Do more with less –– How AI revenue cycle workflows can generate big savings

From reducing time in the operating room to eliminating hours physicians spend on paperwork, artificial intelligence innovations have allowed hospitals to boost productivity.

Modern hospital executives face a number of financial challenges, as an increasing portion of Americans are going without insurance or enrolling in high deductible health plans. Under these circumstances, patients are financially responsible for a larger percentage of their care and many are finding it difficult to pay. Around 61 percent of Americans cannot afford a $1,000 emergency bill, according to results from Bankrate’s Financial Security Index survey published in January.

As patients struggle to pay for a larger portion of their healthcare, providers are facing declining reimbursements from public payers. As the financial burdens continue to mount, executives are getting more creative, innovative and strategic when working to generate revenue.

During an Aug. 23 webinar presented by Becker’s Hospital Review and sponsored by Ontario Systems, Shawn Yates, director of product management at Ontario Systems, and Mike Duke, principal for Baker Tilly’s healthcare consulting group, detailed the benefits to incorporating AI into an organization’s revenue cycle processes.

Do more with less — AI in the revenue cycle:
Instead of requiring employees to review every account to determine the action needed to resolve an account, the two speakers explained how exception-based workflows, using AI functionalities for certain aspects, can automate many of these processes, which dramatically increases effectiveness. Exception-based workflows move accounts through automated, computerized processes so manual resources are only used when necessary to resolve a claim.

Prior to the implementation of an exception-based workflow, an organization must establish and codify rules for operational consistency. After codes are developed, personnel will only be notified of the need to take necessary actions when the automation detects an “exception,” such as a denial. The system’s ability to correctly route and track progress, ensures employees’ time is spent on valuable tasks. Organizations will in turn see improvements to annual net revenue and reductions in employee costs, according to Mr. Duke.

The starting point is setting up an exception-based workflow process. Then look at your key functions and find ways to automate as many as possible. Utilizing payer data to determine the right time to call is one area. This will ensure you do not call too early, wasting valuable manual resources. You should also look at ways to automate checking the status of a claim. Through AI tools you can check the status on the payer’s website, moving accounts to the right place for a resolution action based upon the status received without manual intervention.

When you do have to call a payer, use AI to drive concurrent calling and reduce the amount of time your rep is waiting on the payer. Being able to navigate the IVR and reducing hold times for your manual resource will greatly improve productivity. When you connect to the payer, make sure your software has the best, highest value accounts there to review. These should be available in tabs so your rep can easily go through as many as possible with the payer.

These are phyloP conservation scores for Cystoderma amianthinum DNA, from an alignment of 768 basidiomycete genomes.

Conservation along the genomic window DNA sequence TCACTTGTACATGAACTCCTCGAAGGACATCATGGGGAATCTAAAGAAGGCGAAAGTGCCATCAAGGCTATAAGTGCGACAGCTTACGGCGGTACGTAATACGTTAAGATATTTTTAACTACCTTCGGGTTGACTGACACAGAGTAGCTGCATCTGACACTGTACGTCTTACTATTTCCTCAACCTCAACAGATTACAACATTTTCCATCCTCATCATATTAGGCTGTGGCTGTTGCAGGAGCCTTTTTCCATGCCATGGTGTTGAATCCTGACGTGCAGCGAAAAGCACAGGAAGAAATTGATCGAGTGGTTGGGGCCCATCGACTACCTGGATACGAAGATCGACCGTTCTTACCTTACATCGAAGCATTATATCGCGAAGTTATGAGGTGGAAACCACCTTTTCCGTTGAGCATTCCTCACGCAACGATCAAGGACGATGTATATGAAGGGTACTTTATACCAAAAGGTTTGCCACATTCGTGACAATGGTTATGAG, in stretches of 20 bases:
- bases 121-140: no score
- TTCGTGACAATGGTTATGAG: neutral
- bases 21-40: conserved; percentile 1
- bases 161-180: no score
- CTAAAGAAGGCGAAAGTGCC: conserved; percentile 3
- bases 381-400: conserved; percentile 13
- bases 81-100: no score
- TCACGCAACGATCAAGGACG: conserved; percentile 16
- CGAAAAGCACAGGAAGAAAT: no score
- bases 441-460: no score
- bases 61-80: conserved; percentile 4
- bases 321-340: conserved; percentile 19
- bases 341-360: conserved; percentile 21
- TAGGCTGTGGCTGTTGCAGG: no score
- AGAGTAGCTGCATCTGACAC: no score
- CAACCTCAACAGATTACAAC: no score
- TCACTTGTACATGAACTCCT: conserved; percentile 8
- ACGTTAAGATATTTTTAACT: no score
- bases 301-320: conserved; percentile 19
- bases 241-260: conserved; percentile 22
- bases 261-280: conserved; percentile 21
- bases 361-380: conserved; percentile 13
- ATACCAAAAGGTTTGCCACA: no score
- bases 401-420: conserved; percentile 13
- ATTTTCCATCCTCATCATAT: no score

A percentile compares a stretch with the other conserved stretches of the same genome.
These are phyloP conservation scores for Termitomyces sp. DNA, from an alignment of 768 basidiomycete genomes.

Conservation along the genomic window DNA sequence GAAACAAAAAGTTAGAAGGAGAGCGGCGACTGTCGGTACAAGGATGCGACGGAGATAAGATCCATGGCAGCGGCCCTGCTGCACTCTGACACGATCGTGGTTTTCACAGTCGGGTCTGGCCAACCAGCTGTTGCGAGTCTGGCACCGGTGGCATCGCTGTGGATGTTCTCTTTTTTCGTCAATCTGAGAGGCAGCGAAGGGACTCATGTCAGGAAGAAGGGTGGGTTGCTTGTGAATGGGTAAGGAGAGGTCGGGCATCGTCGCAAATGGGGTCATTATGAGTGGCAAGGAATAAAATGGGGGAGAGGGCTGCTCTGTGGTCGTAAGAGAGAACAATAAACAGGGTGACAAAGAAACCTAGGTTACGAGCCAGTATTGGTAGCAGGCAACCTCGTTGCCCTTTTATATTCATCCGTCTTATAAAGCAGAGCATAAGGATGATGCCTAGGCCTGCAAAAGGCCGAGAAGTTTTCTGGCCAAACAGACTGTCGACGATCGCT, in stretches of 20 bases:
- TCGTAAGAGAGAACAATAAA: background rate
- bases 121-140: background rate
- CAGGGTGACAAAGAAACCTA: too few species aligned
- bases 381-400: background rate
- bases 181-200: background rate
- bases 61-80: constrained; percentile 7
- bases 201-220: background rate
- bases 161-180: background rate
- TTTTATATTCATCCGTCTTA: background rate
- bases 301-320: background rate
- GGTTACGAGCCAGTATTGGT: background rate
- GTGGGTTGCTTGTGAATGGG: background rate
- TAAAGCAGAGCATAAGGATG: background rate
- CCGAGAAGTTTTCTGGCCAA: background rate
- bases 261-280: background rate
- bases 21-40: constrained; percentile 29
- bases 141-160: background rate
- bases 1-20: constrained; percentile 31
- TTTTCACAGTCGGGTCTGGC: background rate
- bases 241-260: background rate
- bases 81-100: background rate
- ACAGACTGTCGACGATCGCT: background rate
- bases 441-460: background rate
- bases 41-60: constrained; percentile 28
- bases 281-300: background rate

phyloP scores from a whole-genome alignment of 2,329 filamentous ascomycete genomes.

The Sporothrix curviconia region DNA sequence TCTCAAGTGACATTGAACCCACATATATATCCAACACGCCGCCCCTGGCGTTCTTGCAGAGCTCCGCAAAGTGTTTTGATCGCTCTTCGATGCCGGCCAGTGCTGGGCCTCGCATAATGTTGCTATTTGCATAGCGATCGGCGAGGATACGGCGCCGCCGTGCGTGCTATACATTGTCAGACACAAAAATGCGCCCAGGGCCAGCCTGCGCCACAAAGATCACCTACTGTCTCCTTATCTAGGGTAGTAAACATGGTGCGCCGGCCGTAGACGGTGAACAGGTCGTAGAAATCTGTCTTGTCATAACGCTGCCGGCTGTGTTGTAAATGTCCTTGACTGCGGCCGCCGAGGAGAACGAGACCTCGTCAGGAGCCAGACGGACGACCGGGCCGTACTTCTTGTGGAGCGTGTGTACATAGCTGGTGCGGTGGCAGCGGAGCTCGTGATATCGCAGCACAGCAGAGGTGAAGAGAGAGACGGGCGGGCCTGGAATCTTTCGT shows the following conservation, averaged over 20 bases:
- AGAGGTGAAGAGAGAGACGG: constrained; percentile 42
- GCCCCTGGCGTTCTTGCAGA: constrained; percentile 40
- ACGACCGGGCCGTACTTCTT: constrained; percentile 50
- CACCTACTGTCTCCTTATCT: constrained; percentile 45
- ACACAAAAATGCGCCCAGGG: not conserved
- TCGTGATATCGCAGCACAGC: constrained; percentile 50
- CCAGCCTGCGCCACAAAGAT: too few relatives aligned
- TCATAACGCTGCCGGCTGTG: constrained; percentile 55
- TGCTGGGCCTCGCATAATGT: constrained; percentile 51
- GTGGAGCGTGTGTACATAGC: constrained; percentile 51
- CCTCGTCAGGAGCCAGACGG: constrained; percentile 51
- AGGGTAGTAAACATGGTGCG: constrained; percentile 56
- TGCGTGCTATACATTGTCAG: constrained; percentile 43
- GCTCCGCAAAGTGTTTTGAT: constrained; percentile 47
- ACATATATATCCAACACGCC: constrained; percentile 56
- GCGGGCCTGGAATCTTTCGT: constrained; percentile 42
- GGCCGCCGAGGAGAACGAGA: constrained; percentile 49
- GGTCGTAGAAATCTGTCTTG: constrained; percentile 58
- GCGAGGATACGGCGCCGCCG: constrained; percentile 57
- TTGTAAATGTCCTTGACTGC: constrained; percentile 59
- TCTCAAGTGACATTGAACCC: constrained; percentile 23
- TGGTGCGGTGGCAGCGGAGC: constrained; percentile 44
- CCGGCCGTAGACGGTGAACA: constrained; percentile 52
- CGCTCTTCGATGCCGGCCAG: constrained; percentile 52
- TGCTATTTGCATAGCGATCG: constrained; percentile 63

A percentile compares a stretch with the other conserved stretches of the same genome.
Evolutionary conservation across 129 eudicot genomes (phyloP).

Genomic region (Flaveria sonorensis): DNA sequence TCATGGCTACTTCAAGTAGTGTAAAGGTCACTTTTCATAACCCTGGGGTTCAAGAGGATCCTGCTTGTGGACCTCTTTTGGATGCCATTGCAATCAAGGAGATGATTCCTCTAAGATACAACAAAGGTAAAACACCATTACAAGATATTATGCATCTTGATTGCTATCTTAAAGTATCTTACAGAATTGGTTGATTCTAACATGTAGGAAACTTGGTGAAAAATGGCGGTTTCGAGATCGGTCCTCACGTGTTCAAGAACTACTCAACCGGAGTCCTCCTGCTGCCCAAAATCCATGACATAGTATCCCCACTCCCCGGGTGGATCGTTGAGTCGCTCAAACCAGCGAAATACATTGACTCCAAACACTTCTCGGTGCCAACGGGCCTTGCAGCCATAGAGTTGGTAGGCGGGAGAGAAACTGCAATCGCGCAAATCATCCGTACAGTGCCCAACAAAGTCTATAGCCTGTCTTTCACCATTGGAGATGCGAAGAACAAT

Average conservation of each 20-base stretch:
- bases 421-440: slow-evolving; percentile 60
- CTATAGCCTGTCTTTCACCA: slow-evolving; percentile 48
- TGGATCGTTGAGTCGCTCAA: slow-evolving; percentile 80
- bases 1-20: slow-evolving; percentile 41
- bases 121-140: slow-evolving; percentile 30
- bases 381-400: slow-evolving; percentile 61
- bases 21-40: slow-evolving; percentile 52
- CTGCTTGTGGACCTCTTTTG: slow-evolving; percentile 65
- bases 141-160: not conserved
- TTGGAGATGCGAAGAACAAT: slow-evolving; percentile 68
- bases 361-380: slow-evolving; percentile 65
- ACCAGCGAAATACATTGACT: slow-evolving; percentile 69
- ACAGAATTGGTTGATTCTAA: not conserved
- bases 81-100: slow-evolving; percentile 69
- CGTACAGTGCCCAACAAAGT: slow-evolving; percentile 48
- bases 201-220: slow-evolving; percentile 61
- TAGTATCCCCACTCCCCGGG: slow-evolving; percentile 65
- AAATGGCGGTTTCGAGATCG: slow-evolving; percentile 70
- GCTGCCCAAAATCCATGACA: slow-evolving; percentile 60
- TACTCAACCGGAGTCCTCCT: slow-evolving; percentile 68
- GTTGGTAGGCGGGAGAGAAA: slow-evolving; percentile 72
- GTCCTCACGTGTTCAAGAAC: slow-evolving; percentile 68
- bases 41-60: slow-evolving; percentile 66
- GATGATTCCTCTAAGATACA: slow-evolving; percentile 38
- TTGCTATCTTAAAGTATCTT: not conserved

“The key to an exception-based workflow is to integrate AI tools that can automate as many processes as possible, moving accounts to that resolution action and maximizing your manual resources,” Mr. Yates said.

A workflow personally designed for you:
Mr. Duke reviewed a case study where exception-based workflows were introduced into the client’s revenue cycle. Mr. Duke and his team analyzed the provider’s key revenue cycle data points and conducted interviews and assessments of key personnel. The initial review identified significant manual workaround activities in revenue cycle processes unknown to management. Additionally, the provider was relying on outdated systems to track productivity and route work assignments.

By introducing changes in their processes surrounding exception-based workflows with AI processes, the provider identified improvements in several areas: annual net patient revenue, decreased denials leading to reduced avoidable write-offs and cost reductions in several areas. All total, these improvements were projected to save the provider around $24 million to $26.9 million.

4 steps to implementing a successful exception-based workflow process with AI processes
1. Standardize revenue cycle technology workflow, reporting, policies and procedures.

  1. Implement advanced, exception-driven, revenue cycle workflow tools to support and automate functions.
  2. Standardize a platform for enterprise-wide revenue cycle reporting and analytics.
  3. Redesign central business office revenue cycle processes by reducing overlap in job functions.

“Maintain your organization’s intellectual property,” Mr. Duke said. “It allows you to implement your best practices. In healthcare, organizations strive to compare their results with one another. That is the wrong way to look at it. When you use exception-based workflow tools, you can build what’s best for you locally based on skill sets and payers you have to interact with on a daily basis and put in place the necessary rules.”

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